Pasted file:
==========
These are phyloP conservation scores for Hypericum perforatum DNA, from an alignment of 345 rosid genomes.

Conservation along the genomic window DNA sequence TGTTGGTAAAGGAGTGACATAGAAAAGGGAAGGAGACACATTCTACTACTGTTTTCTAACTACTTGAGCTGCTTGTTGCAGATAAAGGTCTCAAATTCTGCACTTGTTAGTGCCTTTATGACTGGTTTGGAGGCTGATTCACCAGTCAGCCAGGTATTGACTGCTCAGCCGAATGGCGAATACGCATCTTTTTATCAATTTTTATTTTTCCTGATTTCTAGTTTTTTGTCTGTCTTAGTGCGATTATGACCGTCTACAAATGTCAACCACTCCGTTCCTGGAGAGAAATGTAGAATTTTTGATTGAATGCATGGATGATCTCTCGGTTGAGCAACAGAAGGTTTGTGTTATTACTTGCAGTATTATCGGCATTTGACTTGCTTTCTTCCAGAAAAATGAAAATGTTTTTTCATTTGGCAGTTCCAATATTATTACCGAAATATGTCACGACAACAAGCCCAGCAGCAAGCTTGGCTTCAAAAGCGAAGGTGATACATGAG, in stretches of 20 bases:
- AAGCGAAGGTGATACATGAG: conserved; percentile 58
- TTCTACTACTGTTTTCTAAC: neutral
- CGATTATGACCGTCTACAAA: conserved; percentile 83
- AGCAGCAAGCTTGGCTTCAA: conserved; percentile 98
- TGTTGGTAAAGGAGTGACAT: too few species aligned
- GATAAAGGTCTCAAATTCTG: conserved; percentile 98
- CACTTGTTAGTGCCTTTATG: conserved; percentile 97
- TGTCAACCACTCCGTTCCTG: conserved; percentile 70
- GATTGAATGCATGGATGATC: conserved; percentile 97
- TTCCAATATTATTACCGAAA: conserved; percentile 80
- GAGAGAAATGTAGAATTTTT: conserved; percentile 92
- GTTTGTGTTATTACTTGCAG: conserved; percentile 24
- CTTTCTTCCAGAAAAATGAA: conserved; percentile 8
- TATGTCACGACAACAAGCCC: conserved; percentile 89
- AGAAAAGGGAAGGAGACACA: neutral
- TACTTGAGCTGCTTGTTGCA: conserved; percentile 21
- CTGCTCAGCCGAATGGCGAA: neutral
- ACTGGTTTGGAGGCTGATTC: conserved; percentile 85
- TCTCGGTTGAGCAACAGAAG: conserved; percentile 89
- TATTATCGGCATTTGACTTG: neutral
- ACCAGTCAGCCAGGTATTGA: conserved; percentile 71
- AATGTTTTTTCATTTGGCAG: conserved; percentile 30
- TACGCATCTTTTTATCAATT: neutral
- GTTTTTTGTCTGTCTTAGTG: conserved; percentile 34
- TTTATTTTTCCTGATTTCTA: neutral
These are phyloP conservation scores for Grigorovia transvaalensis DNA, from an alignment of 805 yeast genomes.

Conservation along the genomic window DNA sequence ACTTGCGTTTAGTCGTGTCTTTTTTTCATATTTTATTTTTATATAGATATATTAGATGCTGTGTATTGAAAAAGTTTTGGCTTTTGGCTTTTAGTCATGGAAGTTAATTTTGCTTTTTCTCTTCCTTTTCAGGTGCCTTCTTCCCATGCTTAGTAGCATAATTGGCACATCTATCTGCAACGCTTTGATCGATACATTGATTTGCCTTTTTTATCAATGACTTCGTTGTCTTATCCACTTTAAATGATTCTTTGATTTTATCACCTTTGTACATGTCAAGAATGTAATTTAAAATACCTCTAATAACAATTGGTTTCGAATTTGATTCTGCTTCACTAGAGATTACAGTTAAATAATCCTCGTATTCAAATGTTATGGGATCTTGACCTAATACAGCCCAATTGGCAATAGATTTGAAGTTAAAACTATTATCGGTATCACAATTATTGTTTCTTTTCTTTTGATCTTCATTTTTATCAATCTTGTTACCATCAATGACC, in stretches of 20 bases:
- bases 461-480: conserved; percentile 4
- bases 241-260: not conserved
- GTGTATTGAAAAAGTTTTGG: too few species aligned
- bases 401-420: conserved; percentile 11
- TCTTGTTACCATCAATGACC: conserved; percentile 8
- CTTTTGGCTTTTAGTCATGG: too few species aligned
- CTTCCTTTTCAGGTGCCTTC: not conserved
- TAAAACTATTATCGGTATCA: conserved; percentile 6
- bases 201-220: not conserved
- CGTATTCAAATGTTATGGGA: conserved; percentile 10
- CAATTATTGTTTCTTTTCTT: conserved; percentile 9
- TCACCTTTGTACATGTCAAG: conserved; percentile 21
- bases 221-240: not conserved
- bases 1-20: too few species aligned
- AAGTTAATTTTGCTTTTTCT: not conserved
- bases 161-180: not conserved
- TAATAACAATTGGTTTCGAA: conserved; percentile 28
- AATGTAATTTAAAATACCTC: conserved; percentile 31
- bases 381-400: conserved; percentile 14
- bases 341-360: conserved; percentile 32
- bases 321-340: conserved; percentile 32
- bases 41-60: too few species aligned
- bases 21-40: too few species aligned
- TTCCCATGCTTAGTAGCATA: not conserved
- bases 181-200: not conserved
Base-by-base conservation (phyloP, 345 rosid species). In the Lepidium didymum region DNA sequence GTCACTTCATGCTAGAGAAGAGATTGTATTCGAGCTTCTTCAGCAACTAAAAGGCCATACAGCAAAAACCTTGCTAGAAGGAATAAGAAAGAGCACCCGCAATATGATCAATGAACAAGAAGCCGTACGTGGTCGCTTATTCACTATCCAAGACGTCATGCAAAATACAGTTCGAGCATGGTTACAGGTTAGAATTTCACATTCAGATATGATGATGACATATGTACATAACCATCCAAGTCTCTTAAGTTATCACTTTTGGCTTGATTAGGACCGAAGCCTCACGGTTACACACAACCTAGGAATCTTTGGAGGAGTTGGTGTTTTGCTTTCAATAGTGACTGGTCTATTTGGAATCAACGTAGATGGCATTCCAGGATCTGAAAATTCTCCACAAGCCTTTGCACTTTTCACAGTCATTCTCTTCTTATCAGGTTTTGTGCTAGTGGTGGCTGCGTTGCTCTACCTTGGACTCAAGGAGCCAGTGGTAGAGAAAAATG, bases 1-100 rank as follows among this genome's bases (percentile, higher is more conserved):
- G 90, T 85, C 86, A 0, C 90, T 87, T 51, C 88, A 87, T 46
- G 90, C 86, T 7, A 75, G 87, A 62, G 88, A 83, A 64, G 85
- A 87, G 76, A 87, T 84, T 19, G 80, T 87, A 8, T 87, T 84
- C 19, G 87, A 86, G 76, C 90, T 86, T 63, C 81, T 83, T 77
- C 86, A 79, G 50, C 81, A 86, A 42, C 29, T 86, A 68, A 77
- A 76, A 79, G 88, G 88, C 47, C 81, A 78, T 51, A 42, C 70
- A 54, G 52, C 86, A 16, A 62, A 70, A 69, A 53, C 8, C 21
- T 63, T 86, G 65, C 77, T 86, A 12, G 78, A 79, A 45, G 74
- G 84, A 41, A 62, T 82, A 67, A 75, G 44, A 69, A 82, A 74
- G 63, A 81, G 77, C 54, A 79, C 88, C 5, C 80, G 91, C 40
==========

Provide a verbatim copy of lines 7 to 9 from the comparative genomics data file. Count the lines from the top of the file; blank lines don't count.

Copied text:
- TGTTGGTAAAGGAGTGACAT: too few species aligned
- GATAAAGGTCTCAAATTCTG: conserved; percentile 98
- CACTTGTTAGTGCCTTTATG: conserved; percentile 97